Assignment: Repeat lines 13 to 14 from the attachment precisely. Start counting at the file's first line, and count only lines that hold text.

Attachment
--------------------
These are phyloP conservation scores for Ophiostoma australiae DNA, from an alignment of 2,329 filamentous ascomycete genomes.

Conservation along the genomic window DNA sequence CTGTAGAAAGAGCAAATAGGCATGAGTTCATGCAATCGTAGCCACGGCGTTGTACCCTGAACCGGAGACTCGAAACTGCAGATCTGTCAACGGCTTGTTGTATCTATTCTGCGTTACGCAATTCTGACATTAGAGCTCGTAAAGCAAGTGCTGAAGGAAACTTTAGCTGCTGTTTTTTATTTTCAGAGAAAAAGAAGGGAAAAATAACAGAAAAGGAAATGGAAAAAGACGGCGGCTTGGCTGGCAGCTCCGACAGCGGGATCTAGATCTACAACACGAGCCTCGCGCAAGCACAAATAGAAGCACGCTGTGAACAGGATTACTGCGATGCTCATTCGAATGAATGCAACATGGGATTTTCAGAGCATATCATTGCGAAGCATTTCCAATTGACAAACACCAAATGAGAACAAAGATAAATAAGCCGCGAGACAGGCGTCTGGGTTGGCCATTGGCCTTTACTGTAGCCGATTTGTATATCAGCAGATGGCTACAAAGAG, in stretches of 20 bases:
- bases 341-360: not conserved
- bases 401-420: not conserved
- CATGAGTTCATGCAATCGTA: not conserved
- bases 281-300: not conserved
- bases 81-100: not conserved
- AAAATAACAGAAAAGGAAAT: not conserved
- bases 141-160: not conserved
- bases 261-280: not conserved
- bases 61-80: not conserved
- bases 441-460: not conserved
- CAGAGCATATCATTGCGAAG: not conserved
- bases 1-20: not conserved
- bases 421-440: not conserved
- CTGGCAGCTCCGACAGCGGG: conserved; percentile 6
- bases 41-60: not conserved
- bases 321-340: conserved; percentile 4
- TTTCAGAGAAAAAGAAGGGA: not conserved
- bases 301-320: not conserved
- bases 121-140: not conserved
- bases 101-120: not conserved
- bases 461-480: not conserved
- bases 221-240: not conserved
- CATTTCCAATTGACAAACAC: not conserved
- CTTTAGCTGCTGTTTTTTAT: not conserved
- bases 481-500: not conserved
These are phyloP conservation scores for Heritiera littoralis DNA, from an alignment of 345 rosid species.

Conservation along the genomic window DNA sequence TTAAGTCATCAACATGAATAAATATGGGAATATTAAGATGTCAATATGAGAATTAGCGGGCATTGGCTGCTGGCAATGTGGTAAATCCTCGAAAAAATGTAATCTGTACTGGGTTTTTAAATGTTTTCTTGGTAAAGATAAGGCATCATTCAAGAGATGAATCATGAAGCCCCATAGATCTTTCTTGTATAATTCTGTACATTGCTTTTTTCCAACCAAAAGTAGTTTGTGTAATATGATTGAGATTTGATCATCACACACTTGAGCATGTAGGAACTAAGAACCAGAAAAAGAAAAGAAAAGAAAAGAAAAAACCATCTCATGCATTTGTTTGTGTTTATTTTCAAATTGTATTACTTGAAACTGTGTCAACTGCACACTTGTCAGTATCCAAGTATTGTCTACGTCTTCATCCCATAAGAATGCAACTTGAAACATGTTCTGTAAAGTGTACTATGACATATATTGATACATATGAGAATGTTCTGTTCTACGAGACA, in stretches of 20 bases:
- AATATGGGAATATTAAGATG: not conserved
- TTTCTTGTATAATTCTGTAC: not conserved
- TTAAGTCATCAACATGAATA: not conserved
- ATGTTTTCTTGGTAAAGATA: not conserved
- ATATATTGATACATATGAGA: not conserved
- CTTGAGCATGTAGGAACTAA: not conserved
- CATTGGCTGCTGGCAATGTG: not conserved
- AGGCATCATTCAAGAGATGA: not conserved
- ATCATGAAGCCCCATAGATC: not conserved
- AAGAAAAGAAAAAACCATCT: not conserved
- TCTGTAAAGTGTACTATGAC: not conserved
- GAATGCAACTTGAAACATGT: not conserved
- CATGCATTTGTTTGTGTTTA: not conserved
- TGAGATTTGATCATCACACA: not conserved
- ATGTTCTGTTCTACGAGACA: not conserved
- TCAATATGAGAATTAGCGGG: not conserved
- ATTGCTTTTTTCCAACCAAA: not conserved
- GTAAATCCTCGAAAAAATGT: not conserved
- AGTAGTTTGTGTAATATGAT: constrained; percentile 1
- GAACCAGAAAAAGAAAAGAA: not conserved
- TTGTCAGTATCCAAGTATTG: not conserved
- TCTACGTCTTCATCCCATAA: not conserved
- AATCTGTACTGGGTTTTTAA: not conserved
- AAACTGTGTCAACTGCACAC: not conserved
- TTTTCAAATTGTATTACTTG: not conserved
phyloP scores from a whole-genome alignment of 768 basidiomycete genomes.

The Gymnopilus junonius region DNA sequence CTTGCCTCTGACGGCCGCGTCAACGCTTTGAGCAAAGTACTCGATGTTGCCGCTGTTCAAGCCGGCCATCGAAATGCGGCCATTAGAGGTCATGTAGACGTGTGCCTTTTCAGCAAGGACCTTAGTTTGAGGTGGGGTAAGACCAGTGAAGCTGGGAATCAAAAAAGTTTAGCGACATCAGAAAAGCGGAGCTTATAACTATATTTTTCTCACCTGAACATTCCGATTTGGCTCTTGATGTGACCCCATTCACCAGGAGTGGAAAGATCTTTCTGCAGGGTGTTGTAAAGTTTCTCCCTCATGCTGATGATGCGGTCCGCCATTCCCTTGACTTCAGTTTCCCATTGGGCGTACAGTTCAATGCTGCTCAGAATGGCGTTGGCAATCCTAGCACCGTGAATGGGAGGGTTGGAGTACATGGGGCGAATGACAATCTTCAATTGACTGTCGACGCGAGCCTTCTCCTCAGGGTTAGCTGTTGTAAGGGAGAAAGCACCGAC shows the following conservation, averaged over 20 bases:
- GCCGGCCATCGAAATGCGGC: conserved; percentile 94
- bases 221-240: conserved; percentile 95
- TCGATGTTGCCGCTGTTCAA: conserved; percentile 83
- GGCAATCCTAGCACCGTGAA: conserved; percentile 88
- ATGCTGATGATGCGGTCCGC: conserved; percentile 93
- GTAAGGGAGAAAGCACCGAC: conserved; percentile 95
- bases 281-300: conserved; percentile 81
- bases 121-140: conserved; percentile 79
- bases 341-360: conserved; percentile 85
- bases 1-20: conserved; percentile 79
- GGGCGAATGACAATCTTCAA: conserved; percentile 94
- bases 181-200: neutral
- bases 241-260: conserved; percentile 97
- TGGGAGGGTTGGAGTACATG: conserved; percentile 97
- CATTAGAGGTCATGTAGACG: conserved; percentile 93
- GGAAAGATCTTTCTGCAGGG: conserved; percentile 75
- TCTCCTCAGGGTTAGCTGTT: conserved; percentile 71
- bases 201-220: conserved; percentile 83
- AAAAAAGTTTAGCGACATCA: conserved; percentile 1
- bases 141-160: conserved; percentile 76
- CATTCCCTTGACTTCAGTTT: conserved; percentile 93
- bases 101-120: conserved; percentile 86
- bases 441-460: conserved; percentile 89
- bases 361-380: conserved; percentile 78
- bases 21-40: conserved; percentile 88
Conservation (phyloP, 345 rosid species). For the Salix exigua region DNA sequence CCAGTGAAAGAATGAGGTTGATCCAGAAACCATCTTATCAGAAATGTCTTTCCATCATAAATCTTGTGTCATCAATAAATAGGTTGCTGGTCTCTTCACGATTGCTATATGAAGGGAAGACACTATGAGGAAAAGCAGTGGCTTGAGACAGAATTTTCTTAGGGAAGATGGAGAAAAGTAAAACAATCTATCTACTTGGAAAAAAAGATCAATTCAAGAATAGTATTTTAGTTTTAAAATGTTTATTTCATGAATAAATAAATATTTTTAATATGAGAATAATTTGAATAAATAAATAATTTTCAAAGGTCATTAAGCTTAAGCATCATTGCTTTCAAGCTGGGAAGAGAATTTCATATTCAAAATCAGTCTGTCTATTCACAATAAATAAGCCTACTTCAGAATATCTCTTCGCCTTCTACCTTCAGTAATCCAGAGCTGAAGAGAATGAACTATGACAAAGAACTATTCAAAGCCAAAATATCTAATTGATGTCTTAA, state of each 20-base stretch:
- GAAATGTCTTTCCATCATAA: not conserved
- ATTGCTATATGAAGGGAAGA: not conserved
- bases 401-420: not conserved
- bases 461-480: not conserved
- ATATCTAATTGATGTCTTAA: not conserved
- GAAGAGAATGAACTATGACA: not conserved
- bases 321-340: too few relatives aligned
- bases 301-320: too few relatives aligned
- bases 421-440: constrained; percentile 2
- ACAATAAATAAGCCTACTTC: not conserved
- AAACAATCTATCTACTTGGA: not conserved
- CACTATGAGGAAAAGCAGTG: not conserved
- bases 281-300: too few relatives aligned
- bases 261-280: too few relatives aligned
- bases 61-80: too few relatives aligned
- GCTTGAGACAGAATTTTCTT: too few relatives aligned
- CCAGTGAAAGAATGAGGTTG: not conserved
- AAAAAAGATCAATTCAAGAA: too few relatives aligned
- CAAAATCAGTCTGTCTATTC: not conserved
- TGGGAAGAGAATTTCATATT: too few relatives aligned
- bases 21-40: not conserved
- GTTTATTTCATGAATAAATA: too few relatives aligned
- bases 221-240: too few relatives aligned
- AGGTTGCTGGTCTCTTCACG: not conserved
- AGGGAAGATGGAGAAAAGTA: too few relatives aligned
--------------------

- CAGAGCATATCATTGCGAAG: not conserved
- bases 1-20: not conserved